My movie Persecuted is scheduled to hit theaters nationwide this summer and I have enjoyed the process so far of screening it for key leaders across the political and religious spectrum, since the film is often described as a political/religious thriller.
One of the most fascinating such screenings came when I recently screened the film for a man who had once been described as one of the nation’s foremost up and coming religious leaders before quitting his burgeoning ministry and simply dropping off of the map – not because of a Jimmy Swaggart type scandal but simply because he had tired of the life of a celebrity preacher. His reaction to the film especially resonated with me because that is exactly what happens to the protagonist in my movie, a TV preacher named John Luther who, after becoming a fugitive after being accused of a murder he didn’t commit, decides its time to get out of the “business” of saving souls on TV.
Tom (not his real name) watched Persecuted, and when he came out of the theater turned to me, rubbed his head, and said “I hope I’m that man, but I wonder if I’m not.”
I’ve never forgotten those words and they ring in my ears every day as I think about this uncompromising man who would give up all of his pleasures and securities for what he believes.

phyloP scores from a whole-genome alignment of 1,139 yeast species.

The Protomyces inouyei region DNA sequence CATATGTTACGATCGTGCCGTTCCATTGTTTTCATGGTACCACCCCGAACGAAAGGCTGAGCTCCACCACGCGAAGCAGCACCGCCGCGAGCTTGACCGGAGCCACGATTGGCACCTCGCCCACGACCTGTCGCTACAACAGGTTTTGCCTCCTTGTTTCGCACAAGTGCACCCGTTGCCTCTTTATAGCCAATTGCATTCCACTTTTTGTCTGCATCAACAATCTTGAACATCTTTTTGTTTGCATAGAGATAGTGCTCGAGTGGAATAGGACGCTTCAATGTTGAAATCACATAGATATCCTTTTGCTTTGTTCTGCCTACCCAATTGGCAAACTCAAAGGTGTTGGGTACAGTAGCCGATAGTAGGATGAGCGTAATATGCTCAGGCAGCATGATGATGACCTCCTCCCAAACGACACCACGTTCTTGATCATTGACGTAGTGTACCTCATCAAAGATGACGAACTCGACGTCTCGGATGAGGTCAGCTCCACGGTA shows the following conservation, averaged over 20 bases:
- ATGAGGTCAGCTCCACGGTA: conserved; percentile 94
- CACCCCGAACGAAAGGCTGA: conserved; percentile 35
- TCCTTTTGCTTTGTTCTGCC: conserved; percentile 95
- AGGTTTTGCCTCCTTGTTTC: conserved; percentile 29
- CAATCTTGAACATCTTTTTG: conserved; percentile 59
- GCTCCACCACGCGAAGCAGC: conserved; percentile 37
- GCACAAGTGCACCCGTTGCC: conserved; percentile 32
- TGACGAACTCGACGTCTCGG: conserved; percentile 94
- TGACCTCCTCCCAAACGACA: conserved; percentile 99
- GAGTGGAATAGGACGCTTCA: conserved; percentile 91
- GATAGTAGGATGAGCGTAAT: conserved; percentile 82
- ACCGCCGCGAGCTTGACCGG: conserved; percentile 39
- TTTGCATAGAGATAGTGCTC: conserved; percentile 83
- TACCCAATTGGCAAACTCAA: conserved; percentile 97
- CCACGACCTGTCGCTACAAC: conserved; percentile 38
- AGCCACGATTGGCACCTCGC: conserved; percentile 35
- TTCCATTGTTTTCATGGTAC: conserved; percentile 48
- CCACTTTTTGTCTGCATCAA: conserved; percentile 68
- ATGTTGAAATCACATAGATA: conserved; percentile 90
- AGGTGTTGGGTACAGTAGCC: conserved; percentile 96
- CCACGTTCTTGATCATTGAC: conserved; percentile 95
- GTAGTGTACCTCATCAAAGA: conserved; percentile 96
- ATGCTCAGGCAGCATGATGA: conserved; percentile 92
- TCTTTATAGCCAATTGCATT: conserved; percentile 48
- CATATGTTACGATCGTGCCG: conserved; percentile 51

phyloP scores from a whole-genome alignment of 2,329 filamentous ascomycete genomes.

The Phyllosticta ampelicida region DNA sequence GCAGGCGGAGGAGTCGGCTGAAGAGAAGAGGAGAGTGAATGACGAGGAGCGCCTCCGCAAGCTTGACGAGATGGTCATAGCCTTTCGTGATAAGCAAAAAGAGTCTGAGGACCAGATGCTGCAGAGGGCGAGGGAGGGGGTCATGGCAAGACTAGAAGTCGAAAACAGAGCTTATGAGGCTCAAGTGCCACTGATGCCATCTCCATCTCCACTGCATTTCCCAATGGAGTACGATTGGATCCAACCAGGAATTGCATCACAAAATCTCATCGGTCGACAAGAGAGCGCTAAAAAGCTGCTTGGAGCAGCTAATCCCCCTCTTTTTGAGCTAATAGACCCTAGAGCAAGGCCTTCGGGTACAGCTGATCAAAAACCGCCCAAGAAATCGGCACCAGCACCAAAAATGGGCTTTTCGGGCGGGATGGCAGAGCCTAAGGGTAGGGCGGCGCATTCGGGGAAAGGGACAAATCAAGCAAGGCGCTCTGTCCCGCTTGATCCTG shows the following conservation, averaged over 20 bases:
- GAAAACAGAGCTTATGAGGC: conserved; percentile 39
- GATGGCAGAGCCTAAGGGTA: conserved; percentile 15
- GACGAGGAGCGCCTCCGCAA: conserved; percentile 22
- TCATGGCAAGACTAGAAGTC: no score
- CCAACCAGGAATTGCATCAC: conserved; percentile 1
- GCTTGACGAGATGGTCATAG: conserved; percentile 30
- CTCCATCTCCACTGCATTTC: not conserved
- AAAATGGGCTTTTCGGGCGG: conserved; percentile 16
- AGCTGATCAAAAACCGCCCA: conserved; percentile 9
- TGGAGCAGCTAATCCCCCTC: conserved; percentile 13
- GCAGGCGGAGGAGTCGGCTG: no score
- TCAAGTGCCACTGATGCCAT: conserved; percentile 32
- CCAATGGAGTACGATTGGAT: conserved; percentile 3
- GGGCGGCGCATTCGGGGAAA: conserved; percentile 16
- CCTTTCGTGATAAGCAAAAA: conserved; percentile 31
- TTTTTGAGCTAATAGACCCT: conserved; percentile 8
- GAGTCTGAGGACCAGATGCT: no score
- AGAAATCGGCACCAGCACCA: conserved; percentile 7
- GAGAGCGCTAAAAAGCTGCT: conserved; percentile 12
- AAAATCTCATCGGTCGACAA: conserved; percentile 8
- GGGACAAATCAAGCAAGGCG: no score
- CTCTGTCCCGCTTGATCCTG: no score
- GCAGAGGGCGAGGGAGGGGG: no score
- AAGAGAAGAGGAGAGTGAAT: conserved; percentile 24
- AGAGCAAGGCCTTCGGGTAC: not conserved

Some might say, “not everyone is called to do what Tom has done,” and that may be true, but in whatever form it may take, we all have the chance to live out our beliefs – or not.
I am especially mindful of all of this after the recent apology by another up and coming megachurch pastor over church monies used for questionable book marketing. Although he didn’t drop out of public ministry, he did say that he too was tired of being a celebrity pastor. While a public apology is a good start, the real problem I see in the church is still at large: Thousands of young people are taught that the highest goal is to become a famous preacher and not necessarily to become more like Jesus. It may not exactly be phrased like that, but it is an unspoken component of the celebrity preacher syndrome.
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SOURCE: Christian Post – Daniel Lusko